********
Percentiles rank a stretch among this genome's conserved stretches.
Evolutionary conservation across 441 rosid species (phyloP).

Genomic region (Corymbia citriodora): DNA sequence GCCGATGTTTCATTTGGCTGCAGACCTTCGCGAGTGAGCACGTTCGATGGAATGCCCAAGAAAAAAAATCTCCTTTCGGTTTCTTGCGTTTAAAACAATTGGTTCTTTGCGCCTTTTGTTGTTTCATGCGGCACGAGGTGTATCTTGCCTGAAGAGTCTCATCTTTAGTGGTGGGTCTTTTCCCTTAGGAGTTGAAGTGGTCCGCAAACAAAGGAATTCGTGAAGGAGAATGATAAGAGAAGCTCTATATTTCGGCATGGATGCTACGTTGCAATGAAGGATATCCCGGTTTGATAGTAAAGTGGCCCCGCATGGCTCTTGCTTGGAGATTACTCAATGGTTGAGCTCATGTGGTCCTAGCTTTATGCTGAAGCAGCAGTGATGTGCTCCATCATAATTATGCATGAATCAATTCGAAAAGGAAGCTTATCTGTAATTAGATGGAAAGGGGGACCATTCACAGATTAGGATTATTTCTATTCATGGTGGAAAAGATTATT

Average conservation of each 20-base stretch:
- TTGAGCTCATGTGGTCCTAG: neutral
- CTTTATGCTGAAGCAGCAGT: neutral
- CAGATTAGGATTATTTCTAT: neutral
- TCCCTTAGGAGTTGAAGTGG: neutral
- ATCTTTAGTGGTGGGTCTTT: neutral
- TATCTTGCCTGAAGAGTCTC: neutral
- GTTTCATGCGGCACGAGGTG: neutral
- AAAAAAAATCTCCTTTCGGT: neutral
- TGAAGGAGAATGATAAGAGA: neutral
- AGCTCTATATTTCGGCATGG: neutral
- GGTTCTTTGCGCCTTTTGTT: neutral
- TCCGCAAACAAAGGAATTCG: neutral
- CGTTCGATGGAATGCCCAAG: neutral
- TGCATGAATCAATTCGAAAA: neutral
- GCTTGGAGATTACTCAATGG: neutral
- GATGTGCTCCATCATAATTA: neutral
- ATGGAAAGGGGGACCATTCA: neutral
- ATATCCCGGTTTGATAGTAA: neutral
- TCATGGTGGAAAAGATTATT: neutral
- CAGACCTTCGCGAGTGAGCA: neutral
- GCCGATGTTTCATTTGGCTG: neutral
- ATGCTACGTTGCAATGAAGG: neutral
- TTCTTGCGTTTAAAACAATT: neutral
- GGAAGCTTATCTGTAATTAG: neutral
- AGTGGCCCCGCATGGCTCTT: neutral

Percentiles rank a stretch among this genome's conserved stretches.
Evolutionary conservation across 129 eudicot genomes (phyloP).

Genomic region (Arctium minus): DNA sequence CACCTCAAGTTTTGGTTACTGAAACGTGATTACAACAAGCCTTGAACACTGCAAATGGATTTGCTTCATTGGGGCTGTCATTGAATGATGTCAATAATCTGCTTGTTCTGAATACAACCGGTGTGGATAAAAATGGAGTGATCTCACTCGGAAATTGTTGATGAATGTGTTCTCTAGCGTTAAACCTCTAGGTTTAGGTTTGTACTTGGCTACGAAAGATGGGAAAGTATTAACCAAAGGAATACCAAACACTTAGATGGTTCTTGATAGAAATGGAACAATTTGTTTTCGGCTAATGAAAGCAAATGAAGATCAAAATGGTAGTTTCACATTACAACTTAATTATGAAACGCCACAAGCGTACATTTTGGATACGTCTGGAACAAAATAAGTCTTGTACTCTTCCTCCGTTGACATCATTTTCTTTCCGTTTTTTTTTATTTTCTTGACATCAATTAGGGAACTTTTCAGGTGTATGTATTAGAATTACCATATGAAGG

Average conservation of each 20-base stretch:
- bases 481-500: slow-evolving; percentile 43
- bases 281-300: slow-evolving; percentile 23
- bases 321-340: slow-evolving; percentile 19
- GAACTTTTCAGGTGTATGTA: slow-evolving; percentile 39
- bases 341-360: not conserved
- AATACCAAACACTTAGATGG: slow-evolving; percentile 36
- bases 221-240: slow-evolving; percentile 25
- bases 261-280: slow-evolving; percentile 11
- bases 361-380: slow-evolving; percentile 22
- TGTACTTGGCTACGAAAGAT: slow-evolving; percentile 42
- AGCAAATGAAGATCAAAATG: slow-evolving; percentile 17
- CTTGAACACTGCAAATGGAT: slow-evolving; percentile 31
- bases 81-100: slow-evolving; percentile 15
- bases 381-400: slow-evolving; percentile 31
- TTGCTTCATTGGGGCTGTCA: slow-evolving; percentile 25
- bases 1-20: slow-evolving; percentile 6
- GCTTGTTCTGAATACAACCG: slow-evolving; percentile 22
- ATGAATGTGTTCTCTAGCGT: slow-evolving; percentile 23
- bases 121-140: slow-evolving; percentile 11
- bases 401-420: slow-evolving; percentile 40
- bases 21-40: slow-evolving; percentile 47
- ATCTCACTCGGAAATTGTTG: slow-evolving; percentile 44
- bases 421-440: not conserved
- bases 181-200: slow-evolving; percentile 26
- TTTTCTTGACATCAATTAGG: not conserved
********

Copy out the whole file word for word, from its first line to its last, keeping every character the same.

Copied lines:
Percentiles rank a stretch among this genome's conserved stretches.
Evolutionary conservation across 441 rosid species (phyloP).

Genomic region (Corymbia citriodora): DNA sequence GCCGATGTTTCATTTGGCTGCAGACCTTCGCGAGTGAGCACGTTCGATGGAATGCCCAAGAAAAAAAATCTCCTTTCGGTTTCTTGCGTTTAAAACAATTGGTTCTTTGCGCCTTTTGTTGTTTCATGCGGCACGAGGTGTATCTTGCCTGAAGAGTCTCATCTTTAGTGGTGGGTCTTTTCCCTTAGGAGTTGAAGTGGTCCGCAAACAAAGGAATTCGTGAAGGAGAATGATAAGAGAAGCTCTATATTTCGGCATGGATGCTACGTTGCAATGAAGGATATCCCGGTTTGATAGTAAAGTGGCCCCGCATGGCTCTTGCTTGGAGATTACTCAATGGTTGAGCTCATGTGGTCCTAGCTTTATGCTGAAGCAGCAGTGATGTGCTCCATCATAATTATGCATGAATCAATTCGAAAAGGAAGCTTATCTGTAATTAGATGGAAAGGGGGACCATTCACAGATTAGGATTATTTCTATTCATGGTGGAAAAGATTATT

Average conservation of each 20-base stretch:
- TTGAGCTCATGTGGTCCTAG: neutral
- CTTTATGCTGAAGCAGCAGT: neutral
- CAGATTAGGATTATTTCTAT: neutral
- TCCCTTAGGAGTTGAAGTGG: neutral
- ATCTTTAGTGGTGGGTCTTT: neutral
- TATCTTGCCTGAAGAGTCTC: neutral
- GTTTCATGCGGCACGAGGTG: neutral
- AAAAAAAATCTCCTTTCGGT: neutral
- TGAAGGAGAATGATAAGAGA: neutral
- AGCTCTATATTTCGGCATGG: neutral
- GGTTCTTTGCGCCTTTTGTT: neutral
- TCCGCAAACAAAGGAATTCG: neutral
- CGTTCGATGGAATGCCCAAG: neutral
- TGCATGAATCAATTCGAAAA: neutral
- GCTTGGAGATTACTCAATGG: neutral
- GATGTGCTCCATCATAATTA: neutral
- ATGGAAAGGGGGACCATTCA: neutral
- ATATCCCGGTTTGATAGTAA: neutral
- TCATGGTGGAAAAGATTATT: neutral
- CAGACCTTCGCGAGTGAGCA: neutral
- GCCGATGTTTCATTTGGCTG: neutral
- ATGCTACGTTGCAATGAAGG: neutral
- TTCTTGCGTTTAAAACAATT: neutral
- GGAAGCTTATCTGTAATTAG: neutral
- AGTGGCCCCGCATGGCTCTT: neutral

Percentiles rank a stretch among this genome's conserved stretches.
Evolutionary conservation across 129 eudicot genomes (phyloP).

Genomic region (Arctium minus): DNA sequence CACCTCAAGTTTTGGTTACTGAAACGTGATTACAACAAGCCTTGAACACTGCAAATGGATTTGCTTCATTGGGGCTGTCATTGAATGATGTCAATAATCTGCTTGTTCTGAATACAACCGGTGTGGATAAAAATGGAGTGATCTCACTCGGAAATTGTTGATGAATGTGTTCTCTAGCGTTAAACCTCTAGGTTTAGGTTTGTACTTGGCTACGAAAGATGGGAAAGTATTAACCAAAGGAATACCAAACACTTAGATGGTTCTTGATAGAAATGGAACAATTTGTTTTCGGCTAATGAAAGCAAATGAAGATCAAAATGGTAGTTTCACATTACAACTTAATTATGAAACGCCACAAGCGTACATTTTGGATACGTCTGGAACAAAATAAGTCTTGTACTCTTCCTCCGTTGACATCATTTTCTTTCCGTTTTTTTTTATTTTCTTGACATCAATTAGGGAACTTTTCAGGTGTATGTATTAGAATTACCATATGAAGG

Average conservation of each 20-base stretch:
- bases 481-500: slow-evolving; percentile 43
- bases 281-300: slow-evolving; percentile 23
- bases 321-340: slow-evolving; percentile 19
- GAACTTTTCAGGTGTATGTA: slow-evolving; percentile 39
- bases 341-360: not conserved
- AATACCAAACACTTAGATGG: slow-evolving; percentile 36
- bases 221-240: slow-evolving; percentile 25
- bases 261-280: slow-evolving; percentile 11
- bases 361-380: slow-evolving; percentile 22
- TGTACTTGGCTACGAAAGAT: slow-evolving; percentile 42
- AGCAAATGAAGATCAAAATG: slow-evolving; percentile 17
- CTTGAACACTGCAAATGGAT: slow-evolving; percentile 31
- bases 81-100: slow-evolving; percentile 15
- bases 381-400: slow-evolving; percentile 31
- TTGCTTCATTGGGGCTGTCA: slow-evolving; percentile 25
- bases 1-20: slow-evolving; percentile 6
- GCTTGTTCTGAATACAACCG: slow-evolving; percentile 22
- ATGAATGTGTTCTCTAGCGT: slow-evolving; percentile 23
- bases 121-140: slow-evolving; percentile 11
- bases 401-420: slow-evolving; percentile 40
- bases 21-40: slow-evolving; percentile 47
- ATCTCACTCGGAAATTGTTG: slow-evolving; percentile 44
- bases 421-440: not conserved
- bases 181-200: slow-evolving; percentile 26
- TTTTCTTGACATCAATTAGG: not conserved